2009 Compound Bows

2010 H2H Intro
H2H Prologue
Voting and Test Procedure
2010 H2H Evaluation Team
Special Thanks

Subjective Results

Noise Level
Balance / Feel
Draw Cycle

Speed Data Sheet

Shooter Data Sheet



2010 Bow Evaluation Commentary

Mathews Z7
Rytera Alien Nemesis
Elite Z28
Hoyt AlphaBurner
Bowtech Destroyer
PSE Axe 6
Mathews Monster 7.0
Hoyt Maxxis 31
Bear Attack
Elite Judge
Athens Accomplice
PSE Vendetta

Elite Z28

Personal Commentary by Jon Silks about the Elite Z28:

The Elite Z28 has a super smooth draw and one of my favorite grips. It demonstrates excellent shooting characteristics with minimal shock or vibration. It does however have a louder shot than some of the others. All in all it was one of my favorite of the test just because it is fun to shoot.



Bow Specs:

Axle-to-axle length: 32 1/4"
Brace Height: 7 3/4"
Mass weight: 3.9 pounds
Let-off: 80%
Draw lengths: 27-30"
Peak draw weights:

: 60-70, 70-80 and 80-90 lbs

More detail can be found in the printed report


Using the Above Table:

Kinetic Energy:  (in foot-pounds) This is the energy that actually goes into propelling the arrow. Basically it is the energy that is left over from the stored energy after all of the bow system friction is accounted for.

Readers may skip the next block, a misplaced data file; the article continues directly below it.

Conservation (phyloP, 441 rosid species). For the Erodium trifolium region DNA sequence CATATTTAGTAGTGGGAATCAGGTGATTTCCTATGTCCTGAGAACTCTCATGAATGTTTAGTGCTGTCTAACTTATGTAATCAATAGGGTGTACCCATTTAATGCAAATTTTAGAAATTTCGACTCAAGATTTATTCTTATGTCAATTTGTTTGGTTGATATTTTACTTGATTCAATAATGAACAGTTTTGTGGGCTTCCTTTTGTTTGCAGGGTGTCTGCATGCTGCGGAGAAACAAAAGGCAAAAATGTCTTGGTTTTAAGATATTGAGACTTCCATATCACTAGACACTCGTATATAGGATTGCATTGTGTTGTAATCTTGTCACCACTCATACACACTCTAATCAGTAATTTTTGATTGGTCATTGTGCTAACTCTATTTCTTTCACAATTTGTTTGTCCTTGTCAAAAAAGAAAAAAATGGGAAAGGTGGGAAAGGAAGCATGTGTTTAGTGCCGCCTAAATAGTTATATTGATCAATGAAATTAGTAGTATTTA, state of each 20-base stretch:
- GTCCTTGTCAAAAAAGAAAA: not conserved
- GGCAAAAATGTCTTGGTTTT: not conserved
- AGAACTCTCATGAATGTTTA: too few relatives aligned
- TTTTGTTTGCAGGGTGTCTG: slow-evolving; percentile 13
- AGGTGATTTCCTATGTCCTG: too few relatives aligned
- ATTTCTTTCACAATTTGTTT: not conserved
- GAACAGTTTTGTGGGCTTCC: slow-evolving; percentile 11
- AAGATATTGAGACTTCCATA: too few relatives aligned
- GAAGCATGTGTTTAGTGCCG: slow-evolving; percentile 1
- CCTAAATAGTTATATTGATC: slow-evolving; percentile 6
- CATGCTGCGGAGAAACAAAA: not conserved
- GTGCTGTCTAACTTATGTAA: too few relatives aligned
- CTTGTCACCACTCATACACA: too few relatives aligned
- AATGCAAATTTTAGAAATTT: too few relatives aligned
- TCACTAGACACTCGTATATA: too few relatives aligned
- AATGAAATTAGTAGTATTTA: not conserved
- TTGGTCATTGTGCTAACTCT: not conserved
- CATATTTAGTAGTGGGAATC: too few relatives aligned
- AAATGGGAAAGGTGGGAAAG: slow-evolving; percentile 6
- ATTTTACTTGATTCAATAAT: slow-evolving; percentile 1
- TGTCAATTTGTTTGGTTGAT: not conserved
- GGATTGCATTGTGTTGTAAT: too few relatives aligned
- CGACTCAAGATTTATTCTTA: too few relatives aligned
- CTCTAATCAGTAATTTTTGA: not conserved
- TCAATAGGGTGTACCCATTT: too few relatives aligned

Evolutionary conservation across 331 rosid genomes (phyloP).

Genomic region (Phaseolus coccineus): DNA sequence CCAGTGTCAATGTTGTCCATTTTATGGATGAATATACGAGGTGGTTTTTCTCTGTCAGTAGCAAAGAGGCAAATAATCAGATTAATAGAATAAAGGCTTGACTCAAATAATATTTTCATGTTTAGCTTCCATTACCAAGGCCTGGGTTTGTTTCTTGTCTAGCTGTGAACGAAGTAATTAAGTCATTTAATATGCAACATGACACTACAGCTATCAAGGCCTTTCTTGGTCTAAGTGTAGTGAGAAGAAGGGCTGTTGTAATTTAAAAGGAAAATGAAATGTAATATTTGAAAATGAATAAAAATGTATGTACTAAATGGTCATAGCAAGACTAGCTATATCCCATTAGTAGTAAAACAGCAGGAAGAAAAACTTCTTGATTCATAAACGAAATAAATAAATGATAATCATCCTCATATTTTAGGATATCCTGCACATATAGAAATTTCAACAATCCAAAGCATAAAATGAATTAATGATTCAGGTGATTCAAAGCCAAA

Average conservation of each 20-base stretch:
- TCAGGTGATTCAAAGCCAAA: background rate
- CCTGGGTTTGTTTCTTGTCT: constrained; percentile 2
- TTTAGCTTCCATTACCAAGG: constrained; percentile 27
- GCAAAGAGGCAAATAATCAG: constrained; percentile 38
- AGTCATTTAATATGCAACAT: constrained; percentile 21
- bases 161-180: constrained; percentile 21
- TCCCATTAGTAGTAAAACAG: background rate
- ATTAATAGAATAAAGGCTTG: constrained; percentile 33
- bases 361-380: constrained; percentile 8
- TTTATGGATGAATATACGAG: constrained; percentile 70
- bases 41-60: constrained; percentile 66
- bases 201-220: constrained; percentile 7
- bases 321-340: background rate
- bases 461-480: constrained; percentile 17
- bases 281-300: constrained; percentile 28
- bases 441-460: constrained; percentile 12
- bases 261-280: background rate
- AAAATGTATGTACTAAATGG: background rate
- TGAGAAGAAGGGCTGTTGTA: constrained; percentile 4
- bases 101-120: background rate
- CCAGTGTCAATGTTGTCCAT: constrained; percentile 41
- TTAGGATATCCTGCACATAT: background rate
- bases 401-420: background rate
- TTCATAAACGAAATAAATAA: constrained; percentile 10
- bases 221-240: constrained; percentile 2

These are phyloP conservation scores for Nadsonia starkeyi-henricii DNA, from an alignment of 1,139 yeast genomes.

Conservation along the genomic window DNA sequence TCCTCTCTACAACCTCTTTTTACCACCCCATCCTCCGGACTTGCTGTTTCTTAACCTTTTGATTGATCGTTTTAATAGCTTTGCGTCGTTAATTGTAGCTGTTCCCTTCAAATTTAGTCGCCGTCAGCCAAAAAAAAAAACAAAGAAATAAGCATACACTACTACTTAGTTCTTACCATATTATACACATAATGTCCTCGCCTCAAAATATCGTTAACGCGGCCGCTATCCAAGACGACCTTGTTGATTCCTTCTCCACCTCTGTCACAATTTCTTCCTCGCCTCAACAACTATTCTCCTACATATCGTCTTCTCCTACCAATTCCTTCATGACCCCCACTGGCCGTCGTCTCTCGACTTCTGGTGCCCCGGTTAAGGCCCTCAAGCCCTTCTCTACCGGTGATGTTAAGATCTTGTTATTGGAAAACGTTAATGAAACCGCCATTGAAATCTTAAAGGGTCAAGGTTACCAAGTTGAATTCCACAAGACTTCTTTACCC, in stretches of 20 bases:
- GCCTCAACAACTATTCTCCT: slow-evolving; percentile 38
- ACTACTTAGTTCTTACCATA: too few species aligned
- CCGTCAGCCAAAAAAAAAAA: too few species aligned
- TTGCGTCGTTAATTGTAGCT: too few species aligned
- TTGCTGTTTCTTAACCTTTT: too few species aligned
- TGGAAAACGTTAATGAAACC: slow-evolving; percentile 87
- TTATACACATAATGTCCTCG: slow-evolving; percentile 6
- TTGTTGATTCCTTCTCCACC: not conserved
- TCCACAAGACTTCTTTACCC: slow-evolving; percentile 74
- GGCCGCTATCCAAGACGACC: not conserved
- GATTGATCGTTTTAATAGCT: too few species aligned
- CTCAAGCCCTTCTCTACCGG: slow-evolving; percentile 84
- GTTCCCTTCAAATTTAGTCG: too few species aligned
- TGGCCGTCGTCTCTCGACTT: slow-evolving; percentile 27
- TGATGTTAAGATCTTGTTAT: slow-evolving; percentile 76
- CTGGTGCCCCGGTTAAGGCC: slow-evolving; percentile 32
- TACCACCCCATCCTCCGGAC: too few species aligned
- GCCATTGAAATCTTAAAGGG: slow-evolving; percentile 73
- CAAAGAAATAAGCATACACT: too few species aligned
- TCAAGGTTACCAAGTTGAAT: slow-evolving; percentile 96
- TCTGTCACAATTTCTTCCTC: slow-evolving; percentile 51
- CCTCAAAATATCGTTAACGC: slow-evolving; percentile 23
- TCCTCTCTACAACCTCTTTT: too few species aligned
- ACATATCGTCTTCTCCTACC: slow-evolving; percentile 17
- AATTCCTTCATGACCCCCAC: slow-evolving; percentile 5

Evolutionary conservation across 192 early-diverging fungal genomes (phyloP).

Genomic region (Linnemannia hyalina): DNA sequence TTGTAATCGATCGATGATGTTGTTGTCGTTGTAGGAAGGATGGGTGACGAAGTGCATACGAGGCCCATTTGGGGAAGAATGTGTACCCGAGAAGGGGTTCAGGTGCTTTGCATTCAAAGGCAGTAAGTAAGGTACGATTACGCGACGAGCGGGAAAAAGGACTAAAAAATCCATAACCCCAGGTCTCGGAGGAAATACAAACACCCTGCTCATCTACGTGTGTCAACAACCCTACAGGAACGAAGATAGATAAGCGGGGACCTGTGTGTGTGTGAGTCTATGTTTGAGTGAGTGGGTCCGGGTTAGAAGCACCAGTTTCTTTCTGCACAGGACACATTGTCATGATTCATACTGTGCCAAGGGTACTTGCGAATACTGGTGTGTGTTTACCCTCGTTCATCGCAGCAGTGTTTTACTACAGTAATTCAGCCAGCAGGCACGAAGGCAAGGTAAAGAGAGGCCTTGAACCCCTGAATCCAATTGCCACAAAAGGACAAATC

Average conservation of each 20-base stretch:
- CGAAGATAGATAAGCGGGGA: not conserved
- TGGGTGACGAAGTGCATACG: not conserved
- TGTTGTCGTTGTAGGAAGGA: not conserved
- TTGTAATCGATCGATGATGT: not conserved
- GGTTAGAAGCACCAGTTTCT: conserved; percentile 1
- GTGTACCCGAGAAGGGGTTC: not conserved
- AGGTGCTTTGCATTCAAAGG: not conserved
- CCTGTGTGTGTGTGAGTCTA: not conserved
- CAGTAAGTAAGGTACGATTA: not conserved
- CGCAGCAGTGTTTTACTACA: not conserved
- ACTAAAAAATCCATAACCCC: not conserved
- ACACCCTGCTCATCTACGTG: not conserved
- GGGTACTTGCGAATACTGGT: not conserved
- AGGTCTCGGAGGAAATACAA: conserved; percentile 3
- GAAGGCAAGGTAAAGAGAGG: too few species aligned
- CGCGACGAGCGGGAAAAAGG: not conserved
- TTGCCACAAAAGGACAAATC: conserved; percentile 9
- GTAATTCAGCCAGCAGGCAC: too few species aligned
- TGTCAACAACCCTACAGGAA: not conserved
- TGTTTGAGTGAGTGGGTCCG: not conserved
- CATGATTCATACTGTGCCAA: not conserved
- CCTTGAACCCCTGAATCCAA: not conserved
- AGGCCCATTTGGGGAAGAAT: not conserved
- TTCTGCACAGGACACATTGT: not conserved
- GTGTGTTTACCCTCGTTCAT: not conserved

Stored Energy:  (in foot-pounds) When you draw the bow you supply power/energy into the limbs. The amount of energy that the limbs can hold is known as the stored energy.
Efficiency Rating:  (in %) This is the amount of the stored energy (in %) that can be successfully transferred into propelling the arrow upon release. The bow design, including limbs, limb pockets, cam systems, and axle types play into the bow’s efficiency. An example would be a sealed ball bearing in the idler wheel verses a simple unsealed rod bearing. It takes more energy to rotate the unsealed rod bearing (more friction) verses the sealed ball bearing (less friction) so more of the bow’s potential energy is used. The end result is a lower efficiency rating because less stored energy is left over to propel the arrow.
Power Stroke: This is the actual distance that the archer moves the string from its resting position to full draw

Using The Above Graph:

The area under the graph signifies the amount of energy stored by the system from brace height to full draw (power stroke). The shape of the curve is generated by a plot of draw weight in pounds against draw length in inches and gives an indication of how the bow will feel when drawn. The more rounded the curve the more "smooth" the feel of the draw cycle, however, if the curve is "squared-off" it will likely feel more aggressive. The trade off comes in performance, as the more aggressive curve is generally indicative of more stored energy and more speed.

Bow force mapping

Speed Results Graph / Data

These graphs represent the consistency in speed (in FPS) over 10 bow shots (5 shots each on 2 chronographs) using the 350gr arrow shot out of a bow attached to a Hooter Shooter. We are including these graphs to illustrate the reliability and accuracy of the speed data.

  • Red Histogram = the bell curve distribution

  • N = number of shots

  • Mean = average of all 10 shots over 2 chronos